Readers, thankfully, ask Denverite a lot of questions. But when two readers send separate questions on the same subject, our editor withholds pay until we answer them.
That’s a joke, and I’m here to answer this one whether you laughed or not: Naomi Perera and Aaron Schultz each asked if the “pedestrian bridge” — a private office building that spans over the street — near the massive redevelopment at 9th and Colorado is really getting demolished.
The answer is yes. The span of 1960s architecture hanging over 9th Avenue between Albion and Ash streets, once called “the Bridge of the Future” for its contributions to health science, will soon be the bridge of the past. Offices and research labs used by the the University of Colorado’s Health Sciences Center were housed within this giant, mid-century modern dresser.
Breathing new life into the bridge-building was part of the original plan.
The developer, Continuum Partners, aimed to fit the structure into the new, dense district of homes, businesses and restaurants. Early renderings show the building as a significant piece of the area’s future — there was talk of adapting it for a hotel, condos, recreational uses and office space. In the end, adapting the structure was too complicated and cost prohibitive for Continuum Partners, according to Frank Cannon, the company’s development director.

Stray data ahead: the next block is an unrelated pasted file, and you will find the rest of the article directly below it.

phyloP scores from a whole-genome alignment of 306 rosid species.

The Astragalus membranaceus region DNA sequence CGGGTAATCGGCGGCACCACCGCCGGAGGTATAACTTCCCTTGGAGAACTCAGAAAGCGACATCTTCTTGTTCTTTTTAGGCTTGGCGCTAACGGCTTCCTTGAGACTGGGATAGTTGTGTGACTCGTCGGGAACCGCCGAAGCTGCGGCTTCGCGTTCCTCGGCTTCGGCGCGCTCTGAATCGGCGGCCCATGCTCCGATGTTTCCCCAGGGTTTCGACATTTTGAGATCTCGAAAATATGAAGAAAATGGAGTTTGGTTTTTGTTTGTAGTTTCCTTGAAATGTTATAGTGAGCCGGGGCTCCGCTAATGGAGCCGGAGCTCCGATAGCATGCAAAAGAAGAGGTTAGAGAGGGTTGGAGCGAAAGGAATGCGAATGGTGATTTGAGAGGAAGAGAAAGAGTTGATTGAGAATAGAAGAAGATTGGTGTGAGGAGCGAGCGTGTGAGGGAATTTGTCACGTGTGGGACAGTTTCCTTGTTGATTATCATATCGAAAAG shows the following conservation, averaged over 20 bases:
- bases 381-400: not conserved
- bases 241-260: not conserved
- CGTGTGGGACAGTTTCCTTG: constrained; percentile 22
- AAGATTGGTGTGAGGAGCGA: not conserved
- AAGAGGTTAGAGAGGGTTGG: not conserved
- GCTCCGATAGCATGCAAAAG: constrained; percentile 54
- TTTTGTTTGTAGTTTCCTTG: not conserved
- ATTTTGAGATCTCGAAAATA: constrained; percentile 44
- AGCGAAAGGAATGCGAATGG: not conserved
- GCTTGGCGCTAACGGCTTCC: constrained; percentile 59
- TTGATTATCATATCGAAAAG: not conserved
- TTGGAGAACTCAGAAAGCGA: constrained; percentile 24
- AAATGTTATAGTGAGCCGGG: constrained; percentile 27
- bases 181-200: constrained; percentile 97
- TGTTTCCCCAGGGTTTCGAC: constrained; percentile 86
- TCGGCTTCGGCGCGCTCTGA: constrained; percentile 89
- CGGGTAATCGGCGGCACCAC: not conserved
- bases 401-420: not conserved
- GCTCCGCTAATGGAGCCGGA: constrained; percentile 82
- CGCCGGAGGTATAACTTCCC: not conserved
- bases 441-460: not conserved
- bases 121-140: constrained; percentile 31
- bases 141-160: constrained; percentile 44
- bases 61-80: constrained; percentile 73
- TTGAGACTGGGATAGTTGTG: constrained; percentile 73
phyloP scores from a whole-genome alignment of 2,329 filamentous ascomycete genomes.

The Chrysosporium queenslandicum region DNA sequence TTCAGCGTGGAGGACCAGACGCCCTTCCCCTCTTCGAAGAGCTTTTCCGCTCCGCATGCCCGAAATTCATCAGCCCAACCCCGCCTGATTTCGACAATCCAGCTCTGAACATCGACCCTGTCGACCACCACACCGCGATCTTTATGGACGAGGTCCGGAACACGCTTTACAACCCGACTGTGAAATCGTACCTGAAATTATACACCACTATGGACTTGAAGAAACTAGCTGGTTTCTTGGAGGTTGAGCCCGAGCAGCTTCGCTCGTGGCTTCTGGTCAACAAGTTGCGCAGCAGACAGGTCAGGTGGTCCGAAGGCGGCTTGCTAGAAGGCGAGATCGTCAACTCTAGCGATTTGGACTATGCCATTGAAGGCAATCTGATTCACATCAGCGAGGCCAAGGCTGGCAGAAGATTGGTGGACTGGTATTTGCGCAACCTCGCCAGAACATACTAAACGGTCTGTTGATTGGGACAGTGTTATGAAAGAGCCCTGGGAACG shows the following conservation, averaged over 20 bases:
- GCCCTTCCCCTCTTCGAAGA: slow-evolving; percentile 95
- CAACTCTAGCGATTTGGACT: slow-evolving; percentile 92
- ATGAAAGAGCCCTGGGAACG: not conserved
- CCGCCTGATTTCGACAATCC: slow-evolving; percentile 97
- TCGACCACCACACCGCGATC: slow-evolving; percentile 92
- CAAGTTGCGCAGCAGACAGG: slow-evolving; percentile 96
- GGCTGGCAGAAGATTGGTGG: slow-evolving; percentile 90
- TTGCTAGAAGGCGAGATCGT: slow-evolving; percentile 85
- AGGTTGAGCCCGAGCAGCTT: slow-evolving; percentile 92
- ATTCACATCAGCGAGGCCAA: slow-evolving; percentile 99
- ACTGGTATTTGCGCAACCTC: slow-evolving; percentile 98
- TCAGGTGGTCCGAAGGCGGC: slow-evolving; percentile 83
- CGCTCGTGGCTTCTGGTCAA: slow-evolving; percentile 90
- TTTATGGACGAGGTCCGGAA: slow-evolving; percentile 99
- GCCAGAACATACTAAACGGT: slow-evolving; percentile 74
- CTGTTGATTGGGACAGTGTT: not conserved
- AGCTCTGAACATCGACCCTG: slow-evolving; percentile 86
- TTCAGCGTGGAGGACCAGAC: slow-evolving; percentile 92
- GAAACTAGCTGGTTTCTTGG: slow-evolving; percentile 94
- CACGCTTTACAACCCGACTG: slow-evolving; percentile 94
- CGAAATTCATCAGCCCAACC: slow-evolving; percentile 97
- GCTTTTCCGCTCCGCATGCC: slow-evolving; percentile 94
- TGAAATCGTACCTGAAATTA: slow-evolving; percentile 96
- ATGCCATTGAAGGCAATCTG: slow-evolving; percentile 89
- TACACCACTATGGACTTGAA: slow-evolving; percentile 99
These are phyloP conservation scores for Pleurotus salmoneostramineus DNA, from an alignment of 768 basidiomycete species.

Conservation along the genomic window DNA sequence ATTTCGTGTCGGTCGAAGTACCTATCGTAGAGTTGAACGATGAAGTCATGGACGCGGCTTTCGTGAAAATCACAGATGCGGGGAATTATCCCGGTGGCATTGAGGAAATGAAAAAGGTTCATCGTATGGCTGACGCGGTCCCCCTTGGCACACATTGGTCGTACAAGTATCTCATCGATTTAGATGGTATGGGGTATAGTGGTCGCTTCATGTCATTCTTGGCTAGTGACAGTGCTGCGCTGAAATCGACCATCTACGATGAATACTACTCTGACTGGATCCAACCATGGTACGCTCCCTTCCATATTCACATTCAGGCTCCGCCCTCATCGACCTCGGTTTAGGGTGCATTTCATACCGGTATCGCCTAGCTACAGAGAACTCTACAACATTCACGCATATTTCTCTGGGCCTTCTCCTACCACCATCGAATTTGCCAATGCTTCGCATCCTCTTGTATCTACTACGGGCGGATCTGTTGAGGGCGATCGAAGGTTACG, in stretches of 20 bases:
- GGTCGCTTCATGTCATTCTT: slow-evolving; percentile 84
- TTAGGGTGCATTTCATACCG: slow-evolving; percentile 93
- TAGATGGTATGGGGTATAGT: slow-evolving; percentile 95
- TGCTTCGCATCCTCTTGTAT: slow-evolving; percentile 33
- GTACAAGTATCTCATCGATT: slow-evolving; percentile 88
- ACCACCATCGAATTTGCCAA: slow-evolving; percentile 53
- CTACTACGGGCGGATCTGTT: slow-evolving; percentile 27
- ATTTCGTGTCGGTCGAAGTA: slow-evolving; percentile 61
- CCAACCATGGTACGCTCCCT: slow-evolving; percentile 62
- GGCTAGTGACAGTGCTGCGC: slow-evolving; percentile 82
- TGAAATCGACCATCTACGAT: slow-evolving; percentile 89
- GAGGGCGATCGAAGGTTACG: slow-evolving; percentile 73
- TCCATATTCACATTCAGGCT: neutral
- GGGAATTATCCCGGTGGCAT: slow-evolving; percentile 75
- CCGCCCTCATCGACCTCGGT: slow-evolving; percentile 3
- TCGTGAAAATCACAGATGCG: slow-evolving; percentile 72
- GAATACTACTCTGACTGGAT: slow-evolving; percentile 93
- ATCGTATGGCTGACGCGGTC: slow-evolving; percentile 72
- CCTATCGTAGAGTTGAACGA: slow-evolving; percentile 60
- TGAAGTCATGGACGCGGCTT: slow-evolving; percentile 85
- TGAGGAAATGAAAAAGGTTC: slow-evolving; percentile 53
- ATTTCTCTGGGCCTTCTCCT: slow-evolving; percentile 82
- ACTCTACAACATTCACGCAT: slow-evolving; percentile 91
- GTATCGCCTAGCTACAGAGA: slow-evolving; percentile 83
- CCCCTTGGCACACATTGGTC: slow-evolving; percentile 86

“We tested virtually every programmatic use that we could come up with for the building, and just functionally it’s difficult to repurpose that building,” Cannon said. “There’s literally not a programmatic use we didn’t test.”
The Bridge of the Future was designed inside out. Its corridors were on the outside, concealing the offices and labs on the inside so sunlight would not affect research experiments. The plumbing, too, runs solely through the center of the building. Working around these oddities made the building financially unfeasible, Cannon said.
Some residents at neighborhood meetings called the bridge an “eyesore,” Cannon said. Others liked it. The team was not committed to the demolition until recently but told neighbors Continuum was leaning towards spiking the bridge in September, he said.
No overhang will replace the span across the 9th Avenue. Instead of the old stuff, the “9th and CO” district will include a compact mix of apartments — some below market-rate — as well as condos, town homes, a movie theater, restaurants, shops and banks.
According to nostalgia, the building should stay.
The Denver Department of Community Planning and Development posted a notice of the impending demolition and suggested it could be saved if someone applied to designate the bridge a historical landmark. No one came forward, according to CPD. Demolition will begin in the next three or four weeks, but will take about four months to finish. Sorry — no implosion this time.
“I’m sad to see it go because it’s a neat piece of 1960s architecture,” Perera said in interview. “I grew up in Denver and am just sad to see it to go.”
Schultz used to visit his grandfather in the neighborhood and always thought the thing was pretty. It also “pays homage” to the neighborhood’s history, he said.
“Change is fine but at the same time you still have to honor your past and your history,” Schultz said. “They’re erasing history and that’s something I take issue with.”
An old nurses dorm about a half-block east will stay put, according to the developer.